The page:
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Amusing Ourselves to Death: Public Discourse in the Age of Show Business

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Most Helpful Favorable Review

5 out of 6 people found this review helpful.

Cocky Ignorance about the world around us will eventually ruin us

When I was in the U.S. Army in the 1960's, I taught English to a dozen high school girls from Ewah High School, in Seoul, Korea. My tutoring was quite basic. One night I said, " I live in Knoxville, Tennessee ". One little Korean teen said shyly, " Ah, Knoxville, Tennes...
When I was in the U.S. Army in the 1960's, I taught English to a dozen high school girls from Ewah High School, in Seoul, Korea. My tutoring was quite basic. One night I said, " I live in Knoxville, Tennessee ". One little Korean teen said shyly, " Ah, Knoxville, Tennessee: Headquarters of Tennessee Valley Authority ". I was bowled over with the students' knowledge of the geography of the United States. Looking back, I realize that this little episode is perhaps a metaphor for the sorry state of American education. We Americans are almost completely ignorant about the world around us, even of our own country. And our ignorance of our own, illustrious American history, is almost as deplorable. We have become a nation of people who don't seem to care what is going on in the world. And that, eventually, is going to do us in. Neil Postman illustrates our desire for mindless television viewing by giving numerous examples of the fluff and piffle that masquerades as
"news". Our Founding Fathers warned the American people that being a citizen requires full participation in the affairs of our nation, and subscribed to an informed citizenship. Thomas Jefferson said, " Dissent is the highest form of patriotism ". He would weep if he saw the cocksure ignorance of most Americans. "What Americans don't know will kill them", said Fred Friendly. one of television's major figures, many years ago. When we have a televison show that is called, " Are You Smarter Than A 5th Grader?", you know you are in deep trouble. How many Americans see the sad irony of this abomination? Postman was a prophet, and I am afraid he is absolutely correct that we are Amusing Ourselves To Death.

posted by Molly2 on November 21, 2009

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Most Helpful Critical Review

2 out of 4 people found this review helpful.

$nookbook > $realbook

why is the nookbook $4 more without printing & shipping fees?

posted by RinebergReviewer on April 23, 2011

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  • Posted November 21, 2009

    Cocky Ignorance about the world around us will eventually ruin us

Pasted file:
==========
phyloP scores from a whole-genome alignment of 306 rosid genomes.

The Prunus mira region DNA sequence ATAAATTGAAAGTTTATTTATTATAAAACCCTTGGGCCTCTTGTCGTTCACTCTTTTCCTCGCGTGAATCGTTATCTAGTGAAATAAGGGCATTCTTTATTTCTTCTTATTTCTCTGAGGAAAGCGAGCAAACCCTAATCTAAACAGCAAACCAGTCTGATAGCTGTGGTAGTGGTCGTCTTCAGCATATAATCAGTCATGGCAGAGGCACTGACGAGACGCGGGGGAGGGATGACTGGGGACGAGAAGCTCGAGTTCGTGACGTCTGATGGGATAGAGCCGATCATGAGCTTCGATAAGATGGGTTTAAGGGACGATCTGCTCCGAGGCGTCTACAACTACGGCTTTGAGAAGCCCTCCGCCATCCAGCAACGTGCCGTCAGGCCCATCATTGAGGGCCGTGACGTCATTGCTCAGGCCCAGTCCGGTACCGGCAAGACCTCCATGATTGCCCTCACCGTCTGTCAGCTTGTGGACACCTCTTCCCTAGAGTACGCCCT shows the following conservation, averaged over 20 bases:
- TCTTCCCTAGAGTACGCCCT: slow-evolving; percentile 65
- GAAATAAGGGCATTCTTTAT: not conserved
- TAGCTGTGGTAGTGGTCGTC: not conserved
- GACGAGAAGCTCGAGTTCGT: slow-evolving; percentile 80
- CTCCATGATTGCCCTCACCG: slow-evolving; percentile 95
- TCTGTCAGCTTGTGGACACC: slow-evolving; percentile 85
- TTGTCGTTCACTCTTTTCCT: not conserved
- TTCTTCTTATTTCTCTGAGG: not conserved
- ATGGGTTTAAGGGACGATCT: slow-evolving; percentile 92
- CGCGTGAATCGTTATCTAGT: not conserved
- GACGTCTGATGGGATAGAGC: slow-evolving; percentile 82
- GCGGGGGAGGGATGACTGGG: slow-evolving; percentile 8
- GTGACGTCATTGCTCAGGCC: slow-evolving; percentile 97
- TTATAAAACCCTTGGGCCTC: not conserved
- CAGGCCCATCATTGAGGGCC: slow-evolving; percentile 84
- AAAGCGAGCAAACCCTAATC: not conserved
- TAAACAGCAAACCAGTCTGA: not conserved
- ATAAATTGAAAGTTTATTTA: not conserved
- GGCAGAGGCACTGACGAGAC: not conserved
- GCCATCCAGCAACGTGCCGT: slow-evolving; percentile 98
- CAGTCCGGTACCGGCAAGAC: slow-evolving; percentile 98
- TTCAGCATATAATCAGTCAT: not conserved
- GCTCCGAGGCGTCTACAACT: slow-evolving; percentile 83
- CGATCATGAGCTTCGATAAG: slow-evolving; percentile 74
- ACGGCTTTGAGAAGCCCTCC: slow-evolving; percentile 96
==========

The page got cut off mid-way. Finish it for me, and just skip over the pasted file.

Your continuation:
When I was in the U.S. Army in the 1960's, I taught English to a dozen high school girls from Ewah High School, in Seoul, Korea. My tutoring was quite basic. One night I said, " I live in Knoxville, Tennessee ". One little Korean teen said shyly, " Ah, Knoxville, Tennessee: Headquarters of Tennessee Valley Authority ". I was bowled over with the students' knowledge of the geography of the United States. Looking back, I realize that this little episode is perhaps a metaphor for the sorry state of American education. We Americans are almost completely ignorant about the world around us, even of our own country. And our ignorance of our own, illustrious American history, is almost as deplorable. We have become a nation of people who don't seem to care what is going on in the world. And that, eventually, is going to do us in. Neil Postman illustrates our desire for mindless television viewing by giving numerous examples of the fluff and piffle that masquerades as
    "news". Our Founding Fathers warned the American people that being a citizen requires full participation in the affairs of our nation, and subscribed to an informed citizenship. Thomas Jefferson said, " Dissent is the highest form of patriotism ". He would weep if he saw the cocksure ignorance of most Americans. "What Americans don't know will kill them", said Fred Friendly. one of television's major figures, many years ago. When we have a televison show that is called, " Are You Smarter Than A 5th Grader?", you know you are in deep trouble. How many Americans see the sad irony of this abomination? Postman was a prophet, and I am afraid he is absolutely correct that we are Amusing Ourselves To Death.

    5 out of 6 people found this review helpful.